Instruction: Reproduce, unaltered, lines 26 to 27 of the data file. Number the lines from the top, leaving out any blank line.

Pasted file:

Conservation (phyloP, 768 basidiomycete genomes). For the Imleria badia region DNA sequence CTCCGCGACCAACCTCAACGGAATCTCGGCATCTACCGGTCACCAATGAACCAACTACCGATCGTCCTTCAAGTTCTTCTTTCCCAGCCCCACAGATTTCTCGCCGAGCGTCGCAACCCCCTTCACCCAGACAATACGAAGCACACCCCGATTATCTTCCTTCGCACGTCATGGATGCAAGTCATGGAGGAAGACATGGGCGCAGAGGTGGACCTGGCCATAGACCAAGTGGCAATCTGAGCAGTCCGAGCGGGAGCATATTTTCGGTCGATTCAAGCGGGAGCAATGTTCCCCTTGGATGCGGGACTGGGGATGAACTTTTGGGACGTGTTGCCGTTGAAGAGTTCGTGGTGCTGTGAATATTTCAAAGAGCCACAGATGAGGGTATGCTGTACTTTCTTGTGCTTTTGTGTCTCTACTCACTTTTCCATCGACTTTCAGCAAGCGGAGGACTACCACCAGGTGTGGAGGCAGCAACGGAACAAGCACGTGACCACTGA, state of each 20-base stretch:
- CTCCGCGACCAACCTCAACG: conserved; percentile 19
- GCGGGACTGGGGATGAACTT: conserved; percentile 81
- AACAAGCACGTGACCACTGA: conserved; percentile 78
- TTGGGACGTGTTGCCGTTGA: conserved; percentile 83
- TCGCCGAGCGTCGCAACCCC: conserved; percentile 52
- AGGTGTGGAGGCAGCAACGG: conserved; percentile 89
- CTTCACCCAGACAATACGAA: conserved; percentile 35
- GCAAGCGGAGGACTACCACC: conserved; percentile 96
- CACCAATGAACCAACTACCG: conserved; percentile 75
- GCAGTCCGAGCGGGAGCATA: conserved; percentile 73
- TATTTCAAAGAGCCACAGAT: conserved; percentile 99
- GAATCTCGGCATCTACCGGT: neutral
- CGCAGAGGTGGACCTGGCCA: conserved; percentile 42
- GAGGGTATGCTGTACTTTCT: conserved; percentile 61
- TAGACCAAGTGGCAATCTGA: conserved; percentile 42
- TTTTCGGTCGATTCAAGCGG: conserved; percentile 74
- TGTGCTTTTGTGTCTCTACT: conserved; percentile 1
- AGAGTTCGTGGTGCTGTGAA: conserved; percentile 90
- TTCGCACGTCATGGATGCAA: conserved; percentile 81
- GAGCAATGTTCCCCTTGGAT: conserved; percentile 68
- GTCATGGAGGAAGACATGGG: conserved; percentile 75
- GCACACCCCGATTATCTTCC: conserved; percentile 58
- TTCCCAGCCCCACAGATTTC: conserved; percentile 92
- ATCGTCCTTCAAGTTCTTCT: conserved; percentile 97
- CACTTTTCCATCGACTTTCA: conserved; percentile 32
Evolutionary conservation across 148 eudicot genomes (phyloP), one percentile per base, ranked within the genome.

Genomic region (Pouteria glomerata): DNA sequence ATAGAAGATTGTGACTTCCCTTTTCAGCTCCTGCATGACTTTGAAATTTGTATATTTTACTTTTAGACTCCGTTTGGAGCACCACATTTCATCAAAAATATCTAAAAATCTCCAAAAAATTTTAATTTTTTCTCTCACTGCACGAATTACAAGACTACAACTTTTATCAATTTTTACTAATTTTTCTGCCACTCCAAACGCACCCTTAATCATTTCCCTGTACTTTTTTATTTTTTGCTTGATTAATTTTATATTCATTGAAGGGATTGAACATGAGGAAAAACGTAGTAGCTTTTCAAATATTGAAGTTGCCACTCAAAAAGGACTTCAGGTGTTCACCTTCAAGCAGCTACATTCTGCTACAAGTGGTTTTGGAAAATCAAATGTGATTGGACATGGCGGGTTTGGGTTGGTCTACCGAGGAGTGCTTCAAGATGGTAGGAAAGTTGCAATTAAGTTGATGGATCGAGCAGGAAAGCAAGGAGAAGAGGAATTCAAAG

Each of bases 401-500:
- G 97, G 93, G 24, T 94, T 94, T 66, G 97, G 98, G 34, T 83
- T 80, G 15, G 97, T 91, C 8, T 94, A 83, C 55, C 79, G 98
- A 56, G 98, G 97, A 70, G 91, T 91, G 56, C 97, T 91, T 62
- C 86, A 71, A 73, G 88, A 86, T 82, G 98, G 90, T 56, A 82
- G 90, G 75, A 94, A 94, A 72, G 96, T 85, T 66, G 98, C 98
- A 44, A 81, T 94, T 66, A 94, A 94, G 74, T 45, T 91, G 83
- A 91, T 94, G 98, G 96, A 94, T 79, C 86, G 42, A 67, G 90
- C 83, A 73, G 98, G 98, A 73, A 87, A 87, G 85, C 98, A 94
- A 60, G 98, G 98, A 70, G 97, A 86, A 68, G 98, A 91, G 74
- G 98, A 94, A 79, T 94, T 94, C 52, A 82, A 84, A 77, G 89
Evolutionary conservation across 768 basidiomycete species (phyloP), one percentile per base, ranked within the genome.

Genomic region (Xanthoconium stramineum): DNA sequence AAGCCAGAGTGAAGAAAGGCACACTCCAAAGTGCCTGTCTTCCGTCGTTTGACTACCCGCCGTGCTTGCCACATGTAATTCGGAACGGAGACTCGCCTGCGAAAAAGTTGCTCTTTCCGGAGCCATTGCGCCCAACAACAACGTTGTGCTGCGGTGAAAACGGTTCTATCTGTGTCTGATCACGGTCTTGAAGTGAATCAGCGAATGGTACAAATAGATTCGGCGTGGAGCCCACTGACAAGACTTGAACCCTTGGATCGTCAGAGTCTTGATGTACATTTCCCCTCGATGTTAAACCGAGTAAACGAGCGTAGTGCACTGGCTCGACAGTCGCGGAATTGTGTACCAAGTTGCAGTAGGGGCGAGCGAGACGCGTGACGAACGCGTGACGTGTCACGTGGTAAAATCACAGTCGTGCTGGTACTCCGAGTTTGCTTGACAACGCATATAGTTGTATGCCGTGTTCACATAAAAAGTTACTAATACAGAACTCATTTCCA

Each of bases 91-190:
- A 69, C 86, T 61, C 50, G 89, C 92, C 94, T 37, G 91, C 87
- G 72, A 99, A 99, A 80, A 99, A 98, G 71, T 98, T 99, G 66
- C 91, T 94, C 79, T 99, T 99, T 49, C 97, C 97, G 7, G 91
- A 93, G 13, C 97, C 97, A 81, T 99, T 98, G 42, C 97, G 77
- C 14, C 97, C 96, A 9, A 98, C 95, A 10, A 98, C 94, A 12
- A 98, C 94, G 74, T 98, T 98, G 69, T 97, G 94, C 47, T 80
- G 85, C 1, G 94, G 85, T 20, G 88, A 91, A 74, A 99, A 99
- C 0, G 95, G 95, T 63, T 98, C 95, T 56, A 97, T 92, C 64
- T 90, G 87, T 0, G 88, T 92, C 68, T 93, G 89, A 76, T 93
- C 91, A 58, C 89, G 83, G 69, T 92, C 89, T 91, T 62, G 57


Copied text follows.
- CACTTTTCCATCGACTTTCA: conserved; percentile 32
Evolutionary conservation across 148 eudicot genomes (phyloP), one percentile per base, ranked within the genome.